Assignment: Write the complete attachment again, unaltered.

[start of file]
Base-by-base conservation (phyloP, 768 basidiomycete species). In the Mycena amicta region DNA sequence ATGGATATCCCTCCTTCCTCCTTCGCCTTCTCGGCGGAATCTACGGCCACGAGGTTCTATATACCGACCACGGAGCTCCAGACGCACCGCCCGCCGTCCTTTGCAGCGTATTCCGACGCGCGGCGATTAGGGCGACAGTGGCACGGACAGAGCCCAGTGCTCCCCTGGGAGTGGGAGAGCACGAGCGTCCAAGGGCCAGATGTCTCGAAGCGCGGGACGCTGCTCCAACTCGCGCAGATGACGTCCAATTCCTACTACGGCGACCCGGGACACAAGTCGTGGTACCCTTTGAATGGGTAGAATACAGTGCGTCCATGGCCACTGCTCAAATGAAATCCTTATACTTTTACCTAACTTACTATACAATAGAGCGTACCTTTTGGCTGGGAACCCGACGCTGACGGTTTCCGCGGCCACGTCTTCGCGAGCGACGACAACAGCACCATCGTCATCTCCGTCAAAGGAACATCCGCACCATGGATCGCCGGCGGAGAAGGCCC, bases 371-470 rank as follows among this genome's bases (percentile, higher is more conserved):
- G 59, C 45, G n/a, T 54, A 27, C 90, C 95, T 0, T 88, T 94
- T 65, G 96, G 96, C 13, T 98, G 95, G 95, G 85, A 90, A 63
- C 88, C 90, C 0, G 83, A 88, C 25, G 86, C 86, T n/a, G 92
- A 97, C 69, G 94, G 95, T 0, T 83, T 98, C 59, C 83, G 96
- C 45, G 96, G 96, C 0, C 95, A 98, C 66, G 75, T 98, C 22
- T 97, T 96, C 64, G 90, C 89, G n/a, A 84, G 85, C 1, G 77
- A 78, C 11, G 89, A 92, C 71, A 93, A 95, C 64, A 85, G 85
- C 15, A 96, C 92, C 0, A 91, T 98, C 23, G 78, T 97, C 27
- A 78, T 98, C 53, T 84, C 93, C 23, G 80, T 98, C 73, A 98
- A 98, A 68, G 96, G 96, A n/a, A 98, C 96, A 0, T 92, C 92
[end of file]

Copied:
Base-by-base conservation (phyloP, 768 basidiomycete species). In the Mycena amicta region DNA sequence ATGGATATCCCTCCTTCCTCCTTCGCCTTCTCGGCGGAATCTACGGCCACGAGGTTCTATATACCGACCACGGAGCTCCAGACGCACCGCCCGCCGTCCTTTGCAGCGTATTCCGACGCGCGGCGATTAGGGCGACAGTGGCACGGACAGAGCCCAGTGCTCCCCTGGGAGTGGGAGAGCACGAGCGTCCAAGGGCCAGATGTCTCGAAGCGCGGGACGCTGCTCCAACTCGCGCAGATGACGTCCAATTCCTACTACGGCGACCCGGGACACAAGTCGTGGTACCCTTTGAATGGGTAGAATACAGTGCGTCCATGGCCACTGCTCAAATGAAATCCTTATACTTTTACCTAACTTACTATACAATAGAGCGTACCTTTTGGCTGGGAACCCGACGCTGACGGTTTCCGCGGCCACGTCTTCGCGAGCGACGACAACAGCACCATCGTCATCTCCGTCAAAGGAACATCCGCACCATGGATCGCCGGCGGAGAAGGCCC, bases 371-470 rank as follows among this genome's bases (percentile, higher is more conserved):
- G 59, C 45, G n/a, T 54, A 27, C 90, C 95, T 0, T 88, T 94
- T 65, G 96, G 96, C 13, T 98, G 95, G 95, G 85, A 90, A 63
- C 88, C 90, C 0, G 83, A 88, C 25, G 86, C 86, T n/a, G 92
- A 97, C 69, G 94, G 95, T 0, T 83, T 98, C 59, C 83, G 96
- C 45, G 96, G 96, C 0, C 95, A 98, C 66, G 75, T 98, C 22
- T 97, T 96, C 64, G 90, C 89, G n/a, A 84, G 85, C 1, G 77
- A 78, C 11, G 89, A 92, C 71, A 93, A 95, C 64, A 85, G 85
- C 15, A 96, C 92, C 0, A 91, T 98, C 23, G 78, T 97, C 27
- A 78, T 98, C 53, T 84, C 93, C 23, G 80, T 98, C 73, A 98
- A 98, A 68, G 96, G 96, A n/a, A 98, C 96, A 0, T 92, C 92